The peace lasted two golden summers. Two summers of play, friendship, riding, and family bonding. Then Merida turned seventeen, and her mother brought up the notion of a matchmaker.
Merida did what any daughter well-trained in diplomacy would do – she stalled for time. And so autumn passed into spring, and spring into summer. Merida’s eighteenth birthday arrived, but this time Elinor dug her heels in, preparing an expensive and luscious feast for her daughter that was beguiling – and would hopefully spark up some sort of romantic attraction for her among the wannabe swains once more invading the kingdom. Merida had learned again to flee to the sanctity of the wilds, and only her father could soothe the friction forming between the two of them.
When he found her, she’d climbed a tall lonesome pine and was sitting there whittling arrows in silence. From this far up, Fergus could see more of his kingdom than he’d seen in years. The air was scented with pine, sea water and violet, and in the distance the orange-red glow of the bonfires lit for her birthday crackled on.
Fergus had no interest in the trappings; what he wanted was his daughter’s return. “Merida! What are you doing?”
A cloud of red hair peeped over the side of the tree. “Hiding,” she declared, and disappeared into the safety of the branches.
You’re going to miss the honeycakes,” he warned her, clambering slowly up the trunk of the tree to the sturdy branch she inhabited. It was quite a long trip, but somehow he managed to find her. The things he did in the name of the castle’s eldest daughter, he mentally mumbled, settling heavily nearest the strong base of the branch.
Merida sat moping beside him, hand tucked into her palm. “It doesn’t matter. I can’t do what mum wants me to do,” she said.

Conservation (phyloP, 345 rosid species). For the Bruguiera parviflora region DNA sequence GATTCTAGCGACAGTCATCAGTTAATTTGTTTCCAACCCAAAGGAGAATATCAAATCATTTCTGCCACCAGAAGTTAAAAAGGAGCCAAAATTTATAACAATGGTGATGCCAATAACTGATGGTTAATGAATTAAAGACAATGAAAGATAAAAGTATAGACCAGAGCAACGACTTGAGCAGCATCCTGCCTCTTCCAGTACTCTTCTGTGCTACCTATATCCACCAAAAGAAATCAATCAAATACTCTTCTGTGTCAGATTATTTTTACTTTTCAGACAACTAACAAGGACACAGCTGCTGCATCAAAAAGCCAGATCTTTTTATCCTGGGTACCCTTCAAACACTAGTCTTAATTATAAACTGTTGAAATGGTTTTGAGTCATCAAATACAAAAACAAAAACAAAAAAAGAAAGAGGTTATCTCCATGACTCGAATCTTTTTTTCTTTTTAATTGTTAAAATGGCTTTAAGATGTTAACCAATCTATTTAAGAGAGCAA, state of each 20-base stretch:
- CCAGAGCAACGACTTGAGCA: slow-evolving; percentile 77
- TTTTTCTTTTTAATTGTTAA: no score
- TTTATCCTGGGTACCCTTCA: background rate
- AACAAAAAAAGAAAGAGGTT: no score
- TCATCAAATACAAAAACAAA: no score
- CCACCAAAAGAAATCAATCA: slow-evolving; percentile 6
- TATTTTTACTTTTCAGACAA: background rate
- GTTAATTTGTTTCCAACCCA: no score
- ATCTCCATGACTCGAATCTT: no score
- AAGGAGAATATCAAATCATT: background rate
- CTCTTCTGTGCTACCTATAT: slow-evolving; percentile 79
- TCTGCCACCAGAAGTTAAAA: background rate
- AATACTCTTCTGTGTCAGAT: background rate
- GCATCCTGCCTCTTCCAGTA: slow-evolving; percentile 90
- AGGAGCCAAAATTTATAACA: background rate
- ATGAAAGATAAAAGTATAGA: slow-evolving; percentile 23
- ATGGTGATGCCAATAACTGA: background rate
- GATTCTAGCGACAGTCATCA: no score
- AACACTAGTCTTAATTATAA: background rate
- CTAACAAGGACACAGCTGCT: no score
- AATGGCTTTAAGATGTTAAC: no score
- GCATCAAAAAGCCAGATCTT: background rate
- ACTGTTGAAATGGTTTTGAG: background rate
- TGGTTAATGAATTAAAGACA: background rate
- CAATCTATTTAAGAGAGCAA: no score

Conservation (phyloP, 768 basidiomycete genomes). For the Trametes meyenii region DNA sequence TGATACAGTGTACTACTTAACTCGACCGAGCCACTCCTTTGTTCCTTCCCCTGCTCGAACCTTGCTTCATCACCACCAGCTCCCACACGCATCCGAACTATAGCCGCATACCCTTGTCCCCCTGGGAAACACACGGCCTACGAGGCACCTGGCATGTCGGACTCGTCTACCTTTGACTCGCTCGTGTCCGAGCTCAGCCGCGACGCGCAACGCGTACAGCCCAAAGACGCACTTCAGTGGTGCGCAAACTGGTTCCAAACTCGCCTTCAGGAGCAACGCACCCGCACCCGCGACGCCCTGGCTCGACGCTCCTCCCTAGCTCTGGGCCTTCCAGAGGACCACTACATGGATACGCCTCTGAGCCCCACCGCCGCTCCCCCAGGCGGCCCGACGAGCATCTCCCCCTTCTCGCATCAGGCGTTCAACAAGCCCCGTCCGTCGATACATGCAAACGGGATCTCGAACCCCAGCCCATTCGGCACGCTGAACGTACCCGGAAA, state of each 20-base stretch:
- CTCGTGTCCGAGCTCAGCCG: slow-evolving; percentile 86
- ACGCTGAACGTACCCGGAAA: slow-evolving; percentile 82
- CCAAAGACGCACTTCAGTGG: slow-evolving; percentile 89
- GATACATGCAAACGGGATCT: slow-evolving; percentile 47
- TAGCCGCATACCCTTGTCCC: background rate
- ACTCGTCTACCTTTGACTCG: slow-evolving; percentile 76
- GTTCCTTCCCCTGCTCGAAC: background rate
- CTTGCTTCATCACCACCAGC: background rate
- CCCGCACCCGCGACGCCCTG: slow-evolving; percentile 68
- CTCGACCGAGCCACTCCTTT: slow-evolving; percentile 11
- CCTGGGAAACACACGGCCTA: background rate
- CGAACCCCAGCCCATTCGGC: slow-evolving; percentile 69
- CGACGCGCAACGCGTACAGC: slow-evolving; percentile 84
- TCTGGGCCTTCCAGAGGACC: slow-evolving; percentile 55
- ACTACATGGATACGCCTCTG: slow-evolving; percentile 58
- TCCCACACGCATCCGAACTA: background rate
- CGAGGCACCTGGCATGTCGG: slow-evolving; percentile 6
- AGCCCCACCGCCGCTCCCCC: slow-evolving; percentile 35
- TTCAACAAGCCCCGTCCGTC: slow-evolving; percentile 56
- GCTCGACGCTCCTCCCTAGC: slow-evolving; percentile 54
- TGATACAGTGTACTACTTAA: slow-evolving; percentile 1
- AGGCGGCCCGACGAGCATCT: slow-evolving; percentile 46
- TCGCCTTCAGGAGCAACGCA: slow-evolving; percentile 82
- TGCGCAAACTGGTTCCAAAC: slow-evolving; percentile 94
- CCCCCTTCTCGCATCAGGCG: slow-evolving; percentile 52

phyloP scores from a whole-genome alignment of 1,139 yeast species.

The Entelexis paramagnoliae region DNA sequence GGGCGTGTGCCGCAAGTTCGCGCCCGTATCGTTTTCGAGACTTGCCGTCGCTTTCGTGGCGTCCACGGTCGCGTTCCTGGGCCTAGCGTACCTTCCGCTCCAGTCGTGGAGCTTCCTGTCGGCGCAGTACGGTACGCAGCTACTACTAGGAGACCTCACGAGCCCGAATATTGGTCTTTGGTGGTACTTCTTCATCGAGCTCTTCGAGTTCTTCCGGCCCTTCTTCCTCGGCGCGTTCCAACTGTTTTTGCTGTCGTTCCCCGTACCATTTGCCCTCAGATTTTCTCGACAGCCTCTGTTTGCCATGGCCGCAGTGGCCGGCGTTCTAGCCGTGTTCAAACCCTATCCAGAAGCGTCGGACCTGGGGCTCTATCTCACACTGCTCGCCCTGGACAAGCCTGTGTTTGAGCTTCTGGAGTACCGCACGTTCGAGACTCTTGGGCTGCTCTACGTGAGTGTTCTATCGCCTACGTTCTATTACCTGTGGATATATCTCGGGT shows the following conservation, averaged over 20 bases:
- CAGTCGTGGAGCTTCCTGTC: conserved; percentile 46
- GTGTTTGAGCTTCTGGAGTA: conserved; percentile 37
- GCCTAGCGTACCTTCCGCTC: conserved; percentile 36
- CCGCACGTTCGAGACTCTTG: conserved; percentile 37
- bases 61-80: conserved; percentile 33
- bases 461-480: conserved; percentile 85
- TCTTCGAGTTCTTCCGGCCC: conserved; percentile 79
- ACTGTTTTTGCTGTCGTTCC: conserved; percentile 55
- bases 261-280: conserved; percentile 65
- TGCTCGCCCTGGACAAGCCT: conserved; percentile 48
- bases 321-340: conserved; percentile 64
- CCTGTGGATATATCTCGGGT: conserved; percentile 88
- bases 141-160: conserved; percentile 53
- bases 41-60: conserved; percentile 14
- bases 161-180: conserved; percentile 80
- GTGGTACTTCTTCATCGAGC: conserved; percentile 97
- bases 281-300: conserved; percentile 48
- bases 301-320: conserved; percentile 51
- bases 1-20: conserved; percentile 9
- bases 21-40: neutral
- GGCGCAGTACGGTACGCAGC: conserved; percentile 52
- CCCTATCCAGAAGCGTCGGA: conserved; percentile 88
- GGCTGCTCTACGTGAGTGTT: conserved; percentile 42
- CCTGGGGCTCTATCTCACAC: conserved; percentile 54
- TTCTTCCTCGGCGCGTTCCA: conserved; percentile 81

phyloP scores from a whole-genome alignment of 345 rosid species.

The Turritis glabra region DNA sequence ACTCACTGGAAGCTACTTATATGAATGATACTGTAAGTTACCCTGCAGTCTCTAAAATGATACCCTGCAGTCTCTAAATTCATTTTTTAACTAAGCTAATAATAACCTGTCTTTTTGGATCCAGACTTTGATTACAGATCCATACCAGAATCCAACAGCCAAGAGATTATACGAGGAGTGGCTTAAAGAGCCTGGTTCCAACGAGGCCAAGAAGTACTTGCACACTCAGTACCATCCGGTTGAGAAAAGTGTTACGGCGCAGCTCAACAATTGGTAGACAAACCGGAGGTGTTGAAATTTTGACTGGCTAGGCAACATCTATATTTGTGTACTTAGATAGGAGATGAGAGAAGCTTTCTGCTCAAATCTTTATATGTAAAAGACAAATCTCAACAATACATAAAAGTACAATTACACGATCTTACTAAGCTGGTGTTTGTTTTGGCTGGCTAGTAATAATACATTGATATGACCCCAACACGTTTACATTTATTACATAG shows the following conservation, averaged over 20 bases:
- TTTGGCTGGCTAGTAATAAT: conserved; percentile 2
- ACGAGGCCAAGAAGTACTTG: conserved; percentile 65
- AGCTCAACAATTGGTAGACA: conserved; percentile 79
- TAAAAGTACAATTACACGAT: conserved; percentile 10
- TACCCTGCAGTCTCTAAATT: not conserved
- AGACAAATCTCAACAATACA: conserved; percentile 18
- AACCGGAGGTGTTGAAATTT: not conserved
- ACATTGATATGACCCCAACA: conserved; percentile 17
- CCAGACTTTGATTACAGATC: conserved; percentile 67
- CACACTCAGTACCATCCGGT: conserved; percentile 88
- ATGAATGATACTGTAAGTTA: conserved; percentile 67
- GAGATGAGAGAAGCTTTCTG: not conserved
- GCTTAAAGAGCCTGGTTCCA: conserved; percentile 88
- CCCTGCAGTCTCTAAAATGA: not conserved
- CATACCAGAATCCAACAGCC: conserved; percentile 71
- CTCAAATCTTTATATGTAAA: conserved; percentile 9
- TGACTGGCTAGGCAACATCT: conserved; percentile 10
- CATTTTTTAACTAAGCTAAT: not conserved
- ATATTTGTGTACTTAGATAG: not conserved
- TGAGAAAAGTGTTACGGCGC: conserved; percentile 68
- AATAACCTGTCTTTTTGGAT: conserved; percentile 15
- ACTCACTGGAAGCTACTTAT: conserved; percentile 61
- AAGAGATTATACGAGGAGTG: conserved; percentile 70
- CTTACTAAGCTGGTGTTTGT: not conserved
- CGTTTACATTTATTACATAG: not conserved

“Your mom’s not a wee dictator,” said Fergus. “Why, if you talk to her I suppose she’d be willing to hold off the ceremony for…maybe a few days.” He chuckled nervously, earning him a murderous glare from his daughter.
“I don’t want to be married. Not now and not ever!”
The passion in her voice startled Fergus. “You can’t mean that, lassie. Maybe if you wait another year the MacDonald boy will come into manhood and…”
“No, dad. It’ll be just like Dingwall and Fergal and all of the other boys I’ve courted,” Merdia hissed. “I’m just not interested in them. Or…any boy at all.”
This was far too much information for Fergus’ liking. “Are ye saying that you’d rather just stay single? Never have a wee family of yer own? No babes at your hips? No heirs to teach when you grow old?”
“I don’t care,” she muttered, prodding the base of the branch with her dagger. “I can always find a wee heir to foster if I wanted to have a babe.” But she couldn’t imagine herself a mother like her mother, swaddling an infant, cooing and singing to it. “There are lots of poor orphans in the village. We both know some mams don’t have enough milk to feed them.”
“Aww, c’mon lassie. It’s not all that grim,” said Fergus. Silence passed between them, and he understood that there was no easy way to turn her stubborn mind. Instead, he endeavored to support. “You know,” he added, sitting deliberately beside his daughter upon the log, “there’ve been a lot of fantastic unmarried queens. There was Boudicca, and Elizabeth of Ulster. Joan of Arc ran a whole army and nobody complained that she wasn’t married!”
“Wasn’t she burned at the stake?” Merida said.
“Well…” Fergus twiddled the end of his mustache nervously. “I won’t let anything like that happen to you! We aren’t in the dark ages anymore, y’know!”
“I know, dad,” she said, wrapping an arm around his bearish shoulders. After a hug, she said, “y’know, I am a wee bit hungry. I don’t suppose mom would hold dinner back for us.”
“Not when she’s this mad,” he said. Reaching for a limb to climb upon. “I trust ye, lassie. Wherever the kingdom goes in the future, I’ll be by your side.”
She knew – and knew she could trust him, permanently single or no.